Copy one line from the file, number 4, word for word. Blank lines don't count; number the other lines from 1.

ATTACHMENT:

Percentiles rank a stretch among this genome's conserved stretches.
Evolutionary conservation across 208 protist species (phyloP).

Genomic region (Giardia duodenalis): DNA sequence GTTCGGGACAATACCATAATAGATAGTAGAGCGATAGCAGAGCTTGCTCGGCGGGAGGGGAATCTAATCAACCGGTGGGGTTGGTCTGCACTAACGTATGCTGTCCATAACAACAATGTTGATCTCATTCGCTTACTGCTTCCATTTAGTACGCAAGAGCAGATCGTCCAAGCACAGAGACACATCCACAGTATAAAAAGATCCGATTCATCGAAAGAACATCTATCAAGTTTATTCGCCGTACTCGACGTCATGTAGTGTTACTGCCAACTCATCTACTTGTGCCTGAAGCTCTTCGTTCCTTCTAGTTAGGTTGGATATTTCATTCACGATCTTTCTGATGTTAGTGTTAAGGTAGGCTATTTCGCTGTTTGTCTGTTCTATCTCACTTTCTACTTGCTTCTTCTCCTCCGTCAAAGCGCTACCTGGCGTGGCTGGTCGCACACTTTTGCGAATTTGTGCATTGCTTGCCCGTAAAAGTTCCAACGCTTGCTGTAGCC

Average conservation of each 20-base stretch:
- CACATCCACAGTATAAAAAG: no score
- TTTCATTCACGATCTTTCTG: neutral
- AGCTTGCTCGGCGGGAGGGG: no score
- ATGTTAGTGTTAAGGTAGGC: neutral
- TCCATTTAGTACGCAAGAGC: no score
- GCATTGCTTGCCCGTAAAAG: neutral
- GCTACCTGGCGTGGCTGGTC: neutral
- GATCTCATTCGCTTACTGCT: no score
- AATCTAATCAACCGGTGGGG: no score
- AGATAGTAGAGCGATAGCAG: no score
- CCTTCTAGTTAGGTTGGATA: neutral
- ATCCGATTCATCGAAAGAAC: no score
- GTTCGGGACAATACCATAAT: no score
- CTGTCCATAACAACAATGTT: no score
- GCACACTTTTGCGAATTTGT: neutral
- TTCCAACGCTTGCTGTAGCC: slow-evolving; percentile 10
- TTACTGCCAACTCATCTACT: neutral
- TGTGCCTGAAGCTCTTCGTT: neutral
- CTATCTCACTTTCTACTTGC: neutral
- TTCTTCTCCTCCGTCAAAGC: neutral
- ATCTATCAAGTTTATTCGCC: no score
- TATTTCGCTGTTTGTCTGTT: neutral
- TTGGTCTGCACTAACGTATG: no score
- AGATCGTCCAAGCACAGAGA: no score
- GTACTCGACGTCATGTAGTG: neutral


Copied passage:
Average conservation of each 20-base stretch: